Our rating: 2 out of 5
Charming parodies of upper crust British life have existed for years, but Nancy Mitford's books are somewhat more cynical and nudge-nudge, wink-wink than most of them. This film adaptation of two of her best-selling novels follows the youthful exploits of distant cousins between the first and second world wars.
Abandoned by her promiscuous mother "The Bolter" (thus nicknamed for her tendency to bolt whenever a relationship becomes too tedious) at a young age, Fanny (Rosamund Pike) has relied on the love and support of her aunt and uncle and assorted cousins in order to see her through life. Now a young woman and facing the prospect of "coming out," she and her much loved cousin Linda (Elisabeth Dermot-Walsh ) are excited about the potential romance that will bring into their lives. The household is one of animal-loving chaos, with cats in every corner, chickens in the kitchen, and bunnies hopping through the front rooms. Most of the London socialites they encounter look down on country people, but Linda strikes the interest of a charming young man and is soon engaged, despite her father's (Alan Bates) protests. He doesn't approve of the German blood in his future son-in-law's ancestry.
Fanny is soon brought to another household, that of her childhood friend Polly (Megan Dodds). Having spent the last half dozen years in India in the company of her tiresome mother and her mother's friend and lover "Boy" (Anthony Andrews), Polly's evident disinterest in men causes her family no end of distress as one potential match after another is turned down flat. What ensues is a chaotic film of mixed relationships, troubling choices, and ultimate sarcasm. The wit really is wonderful because it's so obvious in the tone of the script. Everything about it screams blatant mockery, from the stiff upper lip of the socialites they encounter to the candid discussions on love. I enjoyed the film particularly in the first half, but the second half became bogged down in such mixed morality that it began to lose its appeal. Linda embarked on two adulterous relationships, and wound up the mistress of a known French philanderer.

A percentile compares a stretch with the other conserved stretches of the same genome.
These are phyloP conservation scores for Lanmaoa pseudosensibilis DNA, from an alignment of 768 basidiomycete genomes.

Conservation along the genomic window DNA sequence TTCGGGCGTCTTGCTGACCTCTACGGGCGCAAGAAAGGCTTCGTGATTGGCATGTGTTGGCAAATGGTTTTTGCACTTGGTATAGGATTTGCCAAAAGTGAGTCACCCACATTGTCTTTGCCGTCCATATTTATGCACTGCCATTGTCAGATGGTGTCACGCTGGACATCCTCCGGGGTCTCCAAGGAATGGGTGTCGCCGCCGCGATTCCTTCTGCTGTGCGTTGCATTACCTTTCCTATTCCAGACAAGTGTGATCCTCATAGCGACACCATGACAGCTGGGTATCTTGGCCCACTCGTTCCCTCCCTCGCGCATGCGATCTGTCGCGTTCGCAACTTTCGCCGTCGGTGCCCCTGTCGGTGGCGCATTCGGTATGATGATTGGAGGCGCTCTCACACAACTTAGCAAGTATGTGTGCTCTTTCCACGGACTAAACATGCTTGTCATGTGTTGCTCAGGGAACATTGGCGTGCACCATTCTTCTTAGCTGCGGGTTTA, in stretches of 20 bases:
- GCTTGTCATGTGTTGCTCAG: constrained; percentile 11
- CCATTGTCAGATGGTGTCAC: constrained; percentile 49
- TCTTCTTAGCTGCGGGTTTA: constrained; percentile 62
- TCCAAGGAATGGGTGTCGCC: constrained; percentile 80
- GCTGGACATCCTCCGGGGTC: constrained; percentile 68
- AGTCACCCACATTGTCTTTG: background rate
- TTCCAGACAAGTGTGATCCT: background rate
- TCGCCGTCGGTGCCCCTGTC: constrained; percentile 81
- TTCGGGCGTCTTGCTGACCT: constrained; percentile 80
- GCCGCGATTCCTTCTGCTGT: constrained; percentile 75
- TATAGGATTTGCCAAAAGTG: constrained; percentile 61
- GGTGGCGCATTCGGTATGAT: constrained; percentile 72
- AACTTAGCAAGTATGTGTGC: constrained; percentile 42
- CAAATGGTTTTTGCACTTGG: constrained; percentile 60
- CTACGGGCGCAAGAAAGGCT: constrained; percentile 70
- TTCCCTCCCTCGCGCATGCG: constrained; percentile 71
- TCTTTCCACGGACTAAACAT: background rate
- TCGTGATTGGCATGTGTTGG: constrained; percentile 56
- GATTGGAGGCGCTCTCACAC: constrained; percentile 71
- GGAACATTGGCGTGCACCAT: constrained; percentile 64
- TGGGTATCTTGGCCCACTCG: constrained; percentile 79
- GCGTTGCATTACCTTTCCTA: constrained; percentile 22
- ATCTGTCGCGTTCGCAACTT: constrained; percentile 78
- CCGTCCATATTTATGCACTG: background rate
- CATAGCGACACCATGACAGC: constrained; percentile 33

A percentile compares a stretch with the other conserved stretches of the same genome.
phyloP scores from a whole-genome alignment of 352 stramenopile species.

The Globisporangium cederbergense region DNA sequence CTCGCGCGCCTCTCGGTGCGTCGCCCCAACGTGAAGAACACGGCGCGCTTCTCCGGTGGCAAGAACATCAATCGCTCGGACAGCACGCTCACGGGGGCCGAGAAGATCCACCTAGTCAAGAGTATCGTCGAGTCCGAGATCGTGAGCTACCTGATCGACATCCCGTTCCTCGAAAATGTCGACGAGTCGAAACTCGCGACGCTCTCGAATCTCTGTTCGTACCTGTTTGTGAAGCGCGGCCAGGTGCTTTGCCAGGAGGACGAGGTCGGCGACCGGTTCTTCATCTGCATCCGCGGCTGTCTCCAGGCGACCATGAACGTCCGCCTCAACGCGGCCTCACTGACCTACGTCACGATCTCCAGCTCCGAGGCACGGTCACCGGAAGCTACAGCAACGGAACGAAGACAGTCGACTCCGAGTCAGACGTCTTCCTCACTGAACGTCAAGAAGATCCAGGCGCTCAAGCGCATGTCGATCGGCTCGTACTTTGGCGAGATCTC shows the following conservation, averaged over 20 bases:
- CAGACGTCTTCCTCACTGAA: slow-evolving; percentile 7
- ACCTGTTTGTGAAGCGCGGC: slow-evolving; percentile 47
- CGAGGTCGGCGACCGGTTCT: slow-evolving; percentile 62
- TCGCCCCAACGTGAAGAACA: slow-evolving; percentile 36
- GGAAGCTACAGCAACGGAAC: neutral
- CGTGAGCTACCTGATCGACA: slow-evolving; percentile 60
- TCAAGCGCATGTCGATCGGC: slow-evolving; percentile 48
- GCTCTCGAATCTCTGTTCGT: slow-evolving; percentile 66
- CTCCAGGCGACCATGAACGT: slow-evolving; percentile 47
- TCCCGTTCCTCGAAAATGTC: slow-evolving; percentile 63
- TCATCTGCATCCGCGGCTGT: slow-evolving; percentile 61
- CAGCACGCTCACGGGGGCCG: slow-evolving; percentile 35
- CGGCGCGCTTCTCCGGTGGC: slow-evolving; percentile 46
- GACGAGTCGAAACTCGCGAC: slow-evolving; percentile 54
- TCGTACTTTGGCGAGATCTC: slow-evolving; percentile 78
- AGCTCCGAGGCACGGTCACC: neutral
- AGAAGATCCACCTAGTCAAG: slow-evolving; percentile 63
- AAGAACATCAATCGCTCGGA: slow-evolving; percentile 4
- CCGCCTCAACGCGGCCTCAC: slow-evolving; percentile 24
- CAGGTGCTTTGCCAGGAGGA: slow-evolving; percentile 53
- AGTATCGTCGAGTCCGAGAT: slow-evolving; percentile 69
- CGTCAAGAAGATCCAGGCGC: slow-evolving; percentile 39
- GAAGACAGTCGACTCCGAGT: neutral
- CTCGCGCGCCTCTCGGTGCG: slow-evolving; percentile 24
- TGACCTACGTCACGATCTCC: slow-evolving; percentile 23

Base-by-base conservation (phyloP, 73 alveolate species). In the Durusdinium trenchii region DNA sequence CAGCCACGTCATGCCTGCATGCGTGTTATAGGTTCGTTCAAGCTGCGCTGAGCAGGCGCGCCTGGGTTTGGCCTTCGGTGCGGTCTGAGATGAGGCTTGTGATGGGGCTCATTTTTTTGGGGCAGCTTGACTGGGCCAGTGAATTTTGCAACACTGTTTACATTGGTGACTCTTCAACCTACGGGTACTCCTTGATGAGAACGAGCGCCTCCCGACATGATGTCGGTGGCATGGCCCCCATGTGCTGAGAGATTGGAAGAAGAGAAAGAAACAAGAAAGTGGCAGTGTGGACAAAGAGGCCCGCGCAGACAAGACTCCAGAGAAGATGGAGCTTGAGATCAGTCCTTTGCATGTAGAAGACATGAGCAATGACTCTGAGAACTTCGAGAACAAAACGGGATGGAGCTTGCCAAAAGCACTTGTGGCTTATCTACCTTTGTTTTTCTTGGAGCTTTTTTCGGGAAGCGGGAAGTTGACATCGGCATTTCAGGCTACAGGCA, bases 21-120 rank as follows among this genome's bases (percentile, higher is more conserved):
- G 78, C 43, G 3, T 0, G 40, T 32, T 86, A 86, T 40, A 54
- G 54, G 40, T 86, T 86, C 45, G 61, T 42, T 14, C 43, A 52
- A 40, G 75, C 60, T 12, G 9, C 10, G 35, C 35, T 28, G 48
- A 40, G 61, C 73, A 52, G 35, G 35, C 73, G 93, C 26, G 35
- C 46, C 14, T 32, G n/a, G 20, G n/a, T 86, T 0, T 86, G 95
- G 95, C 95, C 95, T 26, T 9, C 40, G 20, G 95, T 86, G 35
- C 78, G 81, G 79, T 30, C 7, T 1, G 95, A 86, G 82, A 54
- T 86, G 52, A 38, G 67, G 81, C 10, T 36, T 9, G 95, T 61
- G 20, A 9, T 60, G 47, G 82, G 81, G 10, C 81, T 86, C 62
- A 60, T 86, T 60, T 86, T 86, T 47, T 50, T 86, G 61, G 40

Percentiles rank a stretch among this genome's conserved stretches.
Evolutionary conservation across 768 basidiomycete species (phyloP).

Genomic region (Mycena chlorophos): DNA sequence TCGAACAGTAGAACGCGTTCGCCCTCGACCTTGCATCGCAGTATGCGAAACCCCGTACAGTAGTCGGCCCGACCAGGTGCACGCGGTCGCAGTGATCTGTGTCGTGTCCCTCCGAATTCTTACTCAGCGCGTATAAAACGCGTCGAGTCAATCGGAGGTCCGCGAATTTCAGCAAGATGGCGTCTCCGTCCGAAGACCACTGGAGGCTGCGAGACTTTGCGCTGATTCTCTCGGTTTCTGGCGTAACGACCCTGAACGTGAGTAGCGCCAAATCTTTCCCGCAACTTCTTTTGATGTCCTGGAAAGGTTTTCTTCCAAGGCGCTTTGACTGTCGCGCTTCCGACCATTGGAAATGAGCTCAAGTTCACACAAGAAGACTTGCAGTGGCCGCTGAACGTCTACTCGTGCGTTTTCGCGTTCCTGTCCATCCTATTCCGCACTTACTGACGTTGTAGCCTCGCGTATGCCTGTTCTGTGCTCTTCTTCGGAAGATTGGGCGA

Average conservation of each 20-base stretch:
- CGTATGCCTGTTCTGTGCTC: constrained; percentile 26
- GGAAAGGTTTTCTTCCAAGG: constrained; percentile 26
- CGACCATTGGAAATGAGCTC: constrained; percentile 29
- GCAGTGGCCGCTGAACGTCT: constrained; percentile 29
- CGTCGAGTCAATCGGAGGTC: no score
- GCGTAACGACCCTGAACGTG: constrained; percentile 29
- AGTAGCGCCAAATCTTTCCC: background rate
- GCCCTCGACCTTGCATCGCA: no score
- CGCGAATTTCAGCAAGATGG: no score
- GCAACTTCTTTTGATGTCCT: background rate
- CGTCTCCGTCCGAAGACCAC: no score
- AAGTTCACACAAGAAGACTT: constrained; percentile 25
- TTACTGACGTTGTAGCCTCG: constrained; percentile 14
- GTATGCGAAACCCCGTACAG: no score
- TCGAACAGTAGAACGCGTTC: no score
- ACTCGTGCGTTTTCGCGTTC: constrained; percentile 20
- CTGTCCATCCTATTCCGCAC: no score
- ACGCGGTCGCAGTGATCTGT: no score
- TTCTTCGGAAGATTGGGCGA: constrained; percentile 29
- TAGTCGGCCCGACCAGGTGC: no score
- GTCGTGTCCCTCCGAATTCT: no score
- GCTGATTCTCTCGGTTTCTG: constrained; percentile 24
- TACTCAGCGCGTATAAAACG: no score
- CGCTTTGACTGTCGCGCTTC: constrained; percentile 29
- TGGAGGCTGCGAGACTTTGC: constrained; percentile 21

While it is unclear whether or not Polly is sexually involved with Boy, he behaves very flirtatiously with the girls whenever their paths happen to cross. It's implied he gropes Fanny at a dinner party (his hand on her leg underneath the table). He eventually marries a woman less than half his age. A flagrantly gay character is later introduced and while he is probably the most likable character in the film, his outrageous flaunting of his sexual preferences is obvious. He references how cute other men are and, in a singular twist, the audience is left to wonder if he ran off with Boy. There are several blunt discussions on sex, and whether or not the British are too "sexually repressed," but nothing is actually shown except Linda basking in the "glow" with Alfred on several occasions. (He invites himself to her hotel room in Paris, and they kiss before the scene fades out.) Fanny is the only one to sustain a trusting, loving, honest relationship.
There is not much language aside from a few mild profanities and a couple abuses of deity, nor is there much violence, although audiences may be distressed at the sight of a bunny drowning (he is heroically rescued in a young man's attempt to win Linda's approval). I thought the wit and charm of the production was first class, but was disappointed that its sarcasm strayed into adulterous relationships and homosexuality. Though completely tongue in cheek, it makes for muddy waters for family navigation. The cast was brilliant and it reminded me a little bit of I Capture the Castle in terms of eccentricities, but it failed to live up to my expectations.